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The site that will be Ike’s

April 19, 2012


Have you heard about Frank Gehry’s design for the Dwight D. Eisenhower Memorial? You may have read about it in the New York Times, the Washington Post, the Huffington Post, or any number of conservative media outlets. (You may even have seen my articles about it in The Architect’s Newspaper.)

It has been called monstrous and innovative, a monument to Gehry’s ego and a fitting tribute to a humble war hero and president. But one thing that both its detractors and champions seem to agree on: the site is just too damned big.

Frank Gehry’s design for the Eisenhower Memorial

Located where Maryland and Independence Avenues meet in downtown D.C., the planned memorial site is four acres, roughly the size of four football fields. Gehry had no hand in selecting or defining it. The National Capital Planning Commission identified it years ago as suitable for a memorial, and then another federal body, the National Capital Memorial Advisory Commission, approved it specifically for the Ike memorial in 2005.

Gehry didn’t come on the scene until 2009, when he beat out Rogers Marvel, Peter Walker, and Krueck & Sexton for the plum job (or so it must have seemed back then).

Should Gehry have reined himself in–made do with one or two acres instead of four? Even the Washington Post’s Roger Lewis, a vocal critic of Gehry’s proposal, has conceded that that idea is not very realistic (scroll down to 12:28 in this transcript of The Kojo Nnamdi Show). Give an architect a site, and he’s going to produce a design for it–all of it.

I stopped by last weekend and took some photos. It doesn’t feel as vast as I’d expected, partly because Maryland Avenue bisects it on the diagonal (it’ll be closed off when the new memorial is built). But the internal road makes the “square” feel all the more disjointed. The main attraction is the Department of Education Plaza, so forlorn and dysfunctional that it’s been inducted into the Project for Public Spaces’ Hall of Shame.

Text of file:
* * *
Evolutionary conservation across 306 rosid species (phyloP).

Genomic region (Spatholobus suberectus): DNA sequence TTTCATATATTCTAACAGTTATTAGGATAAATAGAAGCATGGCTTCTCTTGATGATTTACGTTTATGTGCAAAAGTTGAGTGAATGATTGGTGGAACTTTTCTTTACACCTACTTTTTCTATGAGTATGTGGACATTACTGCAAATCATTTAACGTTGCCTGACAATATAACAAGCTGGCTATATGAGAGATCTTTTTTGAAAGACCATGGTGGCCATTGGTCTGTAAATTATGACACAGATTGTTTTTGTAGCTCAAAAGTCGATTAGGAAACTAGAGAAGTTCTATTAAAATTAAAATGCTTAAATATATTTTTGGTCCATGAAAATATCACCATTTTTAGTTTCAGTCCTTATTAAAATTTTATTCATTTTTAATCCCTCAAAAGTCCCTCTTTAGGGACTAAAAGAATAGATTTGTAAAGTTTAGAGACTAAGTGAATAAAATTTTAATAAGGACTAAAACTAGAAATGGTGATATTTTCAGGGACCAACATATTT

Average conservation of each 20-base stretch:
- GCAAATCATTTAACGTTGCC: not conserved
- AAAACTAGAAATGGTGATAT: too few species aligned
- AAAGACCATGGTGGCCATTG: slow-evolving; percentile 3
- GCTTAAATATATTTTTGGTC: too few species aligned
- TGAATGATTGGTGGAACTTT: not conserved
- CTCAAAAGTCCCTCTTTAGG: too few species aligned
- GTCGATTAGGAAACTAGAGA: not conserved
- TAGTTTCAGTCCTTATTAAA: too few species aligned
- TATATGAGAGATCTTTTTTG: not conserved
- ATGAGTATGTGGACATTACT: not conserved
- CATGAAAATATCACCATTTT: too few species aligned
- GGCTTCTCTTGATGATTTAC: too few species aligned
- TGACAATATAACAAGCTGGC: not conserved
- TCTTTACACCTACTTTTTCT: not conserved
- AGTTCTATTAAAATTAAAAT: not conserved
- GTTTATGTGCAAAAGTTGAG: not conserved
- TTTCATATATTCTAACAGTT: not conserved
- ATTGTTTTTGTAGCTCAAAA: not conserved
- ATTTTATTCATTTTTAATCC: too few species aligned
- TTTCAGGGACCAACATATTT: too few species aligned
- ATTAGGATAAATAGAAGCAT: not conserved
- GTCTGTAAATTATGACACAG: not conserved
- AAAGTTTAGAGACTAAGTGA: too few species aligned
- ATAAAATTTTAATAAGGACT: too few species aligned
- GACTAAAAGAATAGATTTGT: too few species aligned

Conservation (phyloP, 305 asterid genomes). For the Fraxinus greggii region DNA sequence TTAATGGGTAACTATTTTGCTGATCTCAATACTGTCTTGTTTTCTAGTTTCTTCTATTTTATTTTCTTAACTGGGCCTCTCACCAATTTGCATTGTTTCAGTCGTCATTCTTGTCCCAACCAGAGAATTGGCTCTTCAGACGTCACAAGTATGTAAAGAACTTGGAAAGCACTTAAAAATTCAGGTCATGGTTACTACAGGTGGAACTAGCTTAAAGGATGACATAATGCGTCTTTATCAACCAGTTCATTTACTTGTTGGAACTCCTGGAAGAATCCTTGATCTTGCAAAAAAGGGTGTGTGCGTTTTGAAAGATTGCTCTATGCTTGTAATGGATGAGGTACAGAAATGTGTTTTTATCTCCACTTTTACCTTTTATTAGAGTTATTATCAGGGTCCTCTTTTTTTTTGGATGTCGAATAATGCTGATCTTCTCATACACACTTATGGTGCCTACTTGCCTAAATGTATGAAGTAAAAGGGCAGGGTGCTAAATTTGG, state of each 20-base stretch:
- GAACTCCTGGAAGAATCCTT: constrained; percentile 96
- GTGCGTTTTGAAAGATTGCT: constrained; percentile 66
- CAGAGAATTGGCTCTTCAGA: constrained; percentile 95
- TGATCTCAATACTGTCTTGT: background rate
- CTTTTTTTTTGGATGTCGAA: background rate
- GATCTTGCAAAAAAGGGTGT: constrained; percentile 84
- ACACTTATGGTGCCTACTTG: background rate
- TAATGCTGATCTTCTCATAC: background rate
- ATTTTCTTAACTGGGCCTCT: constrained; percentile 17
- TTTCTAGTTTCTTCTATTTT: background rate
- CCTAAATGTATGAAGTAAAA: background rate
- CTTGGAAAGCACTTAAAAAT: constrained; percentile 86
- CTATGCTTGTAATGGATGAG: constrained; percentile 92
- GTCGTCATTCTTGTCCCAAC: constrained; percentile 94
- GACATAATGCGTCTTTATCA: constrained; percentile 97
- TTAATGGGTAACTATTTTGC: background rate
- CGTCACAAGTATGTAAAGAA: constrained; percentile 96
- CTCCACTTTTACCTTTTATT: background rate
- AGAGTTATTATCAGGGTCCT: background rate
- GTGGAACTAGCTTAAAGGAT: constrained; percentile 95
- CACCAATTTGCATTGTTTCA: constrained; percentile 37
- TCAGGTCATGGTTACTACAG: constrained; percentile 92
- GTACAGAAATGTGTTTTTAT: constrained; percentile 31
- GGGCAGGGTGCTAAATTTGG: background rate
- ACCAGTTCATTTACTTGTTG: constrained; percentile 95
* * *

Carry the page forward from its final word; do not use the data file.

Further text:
The site does have two redeeming smaller features: a Capital Bikeshare station and a well-tended community garden.

It’ll be a shame to lose the garden to the sweep of Gehry’s design. But bikes and flowers don’t make a place Amsterdam. The tract could use some love, and a new memorial park should help revive it.

Four acres, by the way, is the same size as the Vietnam Veterans Memorial.


Department of Education Plaza, soon to be the Eisenhower Memorial square

Community garden


Post a comment
  1. KC #
    April 20, 2012

    I had no idea that this is where this whole Gehry hulabaloo was taking place. I kind of like those community gardens…at least they could throw us a bone with some more flowers or flower beds in the memorial layout–kind of bare as it is with just trees. Maybe Ike wasn’t a flower person though…Thanks for checking it out and sharing your thoughts.

  2. Michael Curtis #
    April 22, 2012

    That, “Gehry didn’t come on the scene until 2009…” is untrue. The Eisenhower Memorial Commission’s, Rocco Siciliano in the Commission’s 2001 minutes stated that the Commission wanted an architect like Gehry; before the architect was chosen Siciliano again said–as stated in the Commission’s minutes–that he spoke with Gehry about doing the monument; earlier, before the Commission existed, Siciliano went to Congress with the long history of his Gehry association proceeding him: The minor question is, “Did Siciliano create the Commission to honor Eisenhower or did Siciliano create the Commission to secure a position for Gehry? The major question does not concern a random four acres; the question concerns four acres in the heart of the Nation’s Capitol, in the context of L’Enfant’s plan, in the character of memorials fitting to national heroes.

    • April 22, 2012

      Hi Michael, thanks for your comment. It’s certainly true that Rocco Siciliano did have a previous association with Frank Gehry, and Gehry’s name had been floated in discussions about the memorial from quite early on. But as the world’s most famous architect, it’s not surprising that his name would come up. He didn’t have any formal involvement until he was longlisted with 43 others. (That might have been 2008, not 2009.) It’s impossible to know the motivations of Siciliano or Gehry, but I think it is safe to say that Gehry didn’t need this commission — not by a long shot.
      And while these four acres are not “random,” and more significant than the usual urban space, I don’t think it’s unreasonable to ask the same questions we would of any major redesign proposal: what’s the site like now, and will it be made better or worse by the plan?

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